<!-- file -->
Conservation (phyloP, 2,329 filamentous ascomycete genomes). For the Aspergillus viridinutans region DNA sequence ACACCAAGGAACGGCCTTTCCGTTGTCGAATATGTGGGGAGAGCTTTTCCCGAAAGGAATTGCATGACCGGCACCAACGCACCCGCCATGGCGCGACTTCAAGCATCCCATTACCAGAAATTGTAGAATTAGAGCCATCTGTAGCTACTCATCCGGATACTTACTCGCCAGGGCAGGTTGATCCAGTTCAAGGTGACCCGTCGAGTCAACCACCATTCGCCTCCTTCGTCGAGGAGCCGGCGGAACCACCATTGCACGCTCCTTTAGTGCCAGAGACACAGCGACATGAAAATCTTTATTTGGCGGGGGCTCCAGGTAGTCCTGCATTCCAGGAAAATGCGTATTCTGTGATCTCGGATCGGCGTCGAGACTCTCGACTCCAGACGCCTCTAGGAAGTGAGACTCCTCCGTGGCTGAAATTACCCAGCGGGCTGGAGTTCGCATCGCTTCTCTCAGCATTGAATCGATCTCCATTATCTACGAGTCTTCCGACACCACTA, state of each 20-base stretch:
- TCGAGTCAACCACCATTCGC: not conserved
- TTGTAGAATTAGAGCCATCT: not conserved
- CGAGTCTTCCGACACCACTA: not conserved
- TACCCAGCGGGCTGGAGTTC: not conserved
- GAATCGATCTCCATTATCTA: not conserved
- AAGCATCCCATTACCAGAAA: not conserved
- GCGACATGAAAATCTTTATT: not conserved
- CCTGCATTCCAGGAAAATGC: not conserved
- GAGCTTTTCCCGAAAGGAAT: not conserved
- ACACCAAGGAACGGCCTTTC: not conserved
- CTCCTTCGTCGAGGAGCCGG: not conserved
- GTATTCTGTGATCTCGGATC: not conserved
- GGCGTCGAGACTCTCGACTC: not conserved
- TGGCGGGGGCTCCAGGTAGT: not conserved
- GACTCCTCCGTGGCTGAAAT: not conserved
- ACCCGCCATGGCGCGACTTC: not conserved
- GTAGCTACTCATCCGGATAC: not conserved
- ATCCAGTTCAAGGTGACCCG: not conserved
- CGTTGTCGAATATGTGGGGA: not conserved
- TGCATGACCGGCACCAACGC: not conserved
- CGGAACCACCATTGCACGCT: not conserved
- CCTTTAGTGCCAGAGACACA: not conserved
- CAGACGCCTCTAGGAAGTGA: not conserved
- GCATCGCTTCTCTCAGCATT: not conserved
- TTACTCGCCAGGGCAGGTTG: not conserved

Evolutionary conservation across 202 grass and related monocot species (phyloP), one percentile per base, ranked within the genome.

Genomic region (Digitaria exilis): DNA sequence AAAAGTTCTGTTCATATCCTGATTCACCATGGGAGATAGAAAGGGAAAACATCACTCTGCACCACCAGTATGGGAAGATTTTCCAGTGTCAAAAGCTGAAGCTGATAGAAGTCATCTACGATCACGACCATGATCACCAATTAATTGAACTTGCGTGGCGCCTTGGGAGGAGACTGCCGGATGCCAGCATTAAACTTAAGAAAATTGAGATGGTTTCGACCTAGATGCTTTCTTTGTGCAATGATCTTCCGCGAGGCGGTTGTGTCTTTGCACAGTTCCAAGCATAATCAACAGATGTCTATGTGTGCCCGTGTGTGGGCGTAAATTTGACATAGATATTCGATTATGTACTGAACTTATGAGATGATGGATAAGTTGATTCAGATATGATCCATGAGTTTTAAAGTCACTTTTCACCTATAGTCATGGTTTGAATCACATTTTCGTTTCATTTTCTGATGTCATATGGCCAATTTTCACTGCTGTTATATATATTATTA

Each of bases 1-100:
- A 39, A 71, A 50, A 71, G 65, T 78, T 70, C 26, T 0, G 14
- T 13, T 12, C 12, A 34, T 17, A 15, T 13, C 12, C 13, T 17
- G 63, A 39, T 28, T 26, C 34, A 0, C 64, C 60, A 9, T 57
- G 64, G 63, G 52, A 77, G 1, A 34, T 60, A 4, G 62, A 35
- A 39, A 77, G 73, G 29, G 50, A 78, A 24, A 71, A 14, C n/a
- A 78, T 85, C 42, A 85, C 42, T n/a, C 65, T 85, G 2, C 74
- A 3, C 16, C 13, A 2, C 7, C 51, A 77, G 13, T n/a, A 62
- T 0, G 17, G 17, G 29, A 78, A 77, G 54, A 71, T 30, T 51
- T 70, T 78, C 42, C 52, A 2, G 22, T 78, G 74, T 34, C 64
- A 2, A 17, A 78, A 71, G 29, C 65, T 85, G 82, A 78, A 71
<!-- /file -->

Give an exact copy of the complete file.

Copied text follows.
Conservation (phyloP, 2,329 filamentous ascomycete genomes). For the Aspergillus viridinutans region DNA sequence ACACCAAGGAACGGCCTTTCCGTTGTCGAATATGTGGGGAGAGCTTTTCCCGAAAGGAATTGCATGACCGGCACCAACGCACCCGCCATGGCGCGACTTCAAGCATCCCATTACCAGAAATTGTAGAATTAGAGCCATCTGTAGCTACTCATCCGGATACTTACTCGCCAGGGCAGGTTGATCCAGTTCAAGGTGACCCGTCGAGTCAACCACCATTCGCCTCCTTCGTCGAGGAGCCGGCGGAACCACCATTGCACGCTCCTTTAGTGCCAGAGACACAGCGACATGAAAATCTTTATTTGGCGGGGGCTCCAGGTAGTCCTGCATTCCAGGAAAATGCGTATTCTGTGATCTCGGATCGGCGTCGAGACTCTCGACTCCAGACGCCTCTAGGAAGTGAGACTCCTCCGTGGCTGAAATTACCCAGCGGGCTGGAGTTCGCATCGCTTCTCTCAGCATTGAATCGATCTCCATTATCTACGAGTCTTCCGACACCACTA, state of each 20-base stretch:
- TCGAGTCAACCACCATTCGC: not conserved
- TTGTAGAATTAGAGCCATCT: not conserved
- CGAGTCTTCCGACACCACTA: not conserved
- TACCCAGCGGGCTGGAGTTC: not conserved
- GAATCGATCTCCATTATCTA: not conserved
- AAGCATCCCATTACCAGAAA: not conserved
- GCGACATGAAAATCTTTATT: not conserved
- CCTGCATTCCAGGAAAATGC: not conserved
- GAGCTTTTCCCGAAAGGAAT: not conserved
- ACACCAAGGAACGGCCTTTC: not conserved
- CTCCTTCGTCGAGGAGCCGG: not conserved
- GTATTCTGTGATCTCGGATC: not conserved
- GGCGTCGAGACTCTCGACTC: not conserved
- TGGCGGGGGCTCCAGGTAGT: not conserved
- GACTCCTCCGTGGCTGAAAT: not conserved
- ACCCGCCATGGCGCGACTTC: not conserved
- GTAGCTACTCATCCGGATAC: not conserved
- ATCCAGTTCAAGGTGACCCG: not conserved
- CGTTGTCGAATATGTGGGGA: not conserved
- TGCATGACCGGCACCAACGC: not conserved
- CGGAACCACCATTGCACGCT: not conserved
- CCTTTAGTGCCAGAGACACA: not conserved
- CAGACGCCTCTAGGAAGTGA: not conserved
- GCATCGCTTCTCTCAGCATT: not conserved
- TTACTCGCCAGGGCAGGTTG: not conserved

Evolutionary conservation across 202 grass and related monocot species (phyloP), one percentile per base, ranked within the genome.

Genomic region (Digitaria exilis): DNA sequence AAAAGTTCTGTTCATATCCTGATTCACCATGGGAGATAGAAAGGGAAAACATCACTCTGCACCACCAGTATGGGAAGATTTTCCAGTGTCAAAAGCTGAAGCTGATAGAAGTCATCTACGATCACGACCATGATCACCAATTAATTGAACTTGCGTGGCGCCTTGGGAGGAGACTGCCGGATGCCAGCATTAAACTTAAGAAAATTGAGATGGTTTCGACCTAGATGCTTTCTTTGTGCAATGATCTTCCGCGAGGCGGTTGTGTCTTTGCACAGTTCCAAGCATAATCAACAGATGTCTATGTGTGCCCGTGTGTGGGCGTAAATTTGACATAGATATTCGATTATGTACTGAACTTATGAGATGATGGATAAGTTGATTCAGATATGATCCATGAGTTTTAAAGTCACTTTTCACCTATAGTCATGGTTTGAATCACATTTTCGTTTCATTTTCTGATGTCATATGGCCAATTTTCACTGCTGTTATATATATTATTA

Each of bases 1-100:
- A 39, A 71, A 50, A 71, G 65, T 78, T 70, C 26, T 0, G 14
- T 13, T 12, C 12, A 34, T 17, A 15, T 13, C 12, C 13, T 17
- G 63, A 39, T 28, T 26, C 34, A 0, C 64, C 60, A 9, T 57
- G 64, G 63, G 52, A 77, G 1, A 34, T 60, A 4, G 62, A 35
- A 39, A 77, G 73, G 29, G 50, A 78, A 24, A 71, A 14, C n/a
- A 78, T 85, C 42, A 85, C 42, T n/a, C 65, T 85, G 2, C 74
- A 3, C 16, C 13, A 2, C 7, C 51, A 77, G 13, T n/a, A 62
- T 0, G 17, G 17, G 29, A 78, A 77, G 54, A 71, T 30, T 51
- T 70, T 78, C 42, C 52, A 2, G 22, T 78, G 74, T 34, C 64
- A 2, A 17, A 78, A 71, G 29, C 65, T 85, G 82, A 78, A 71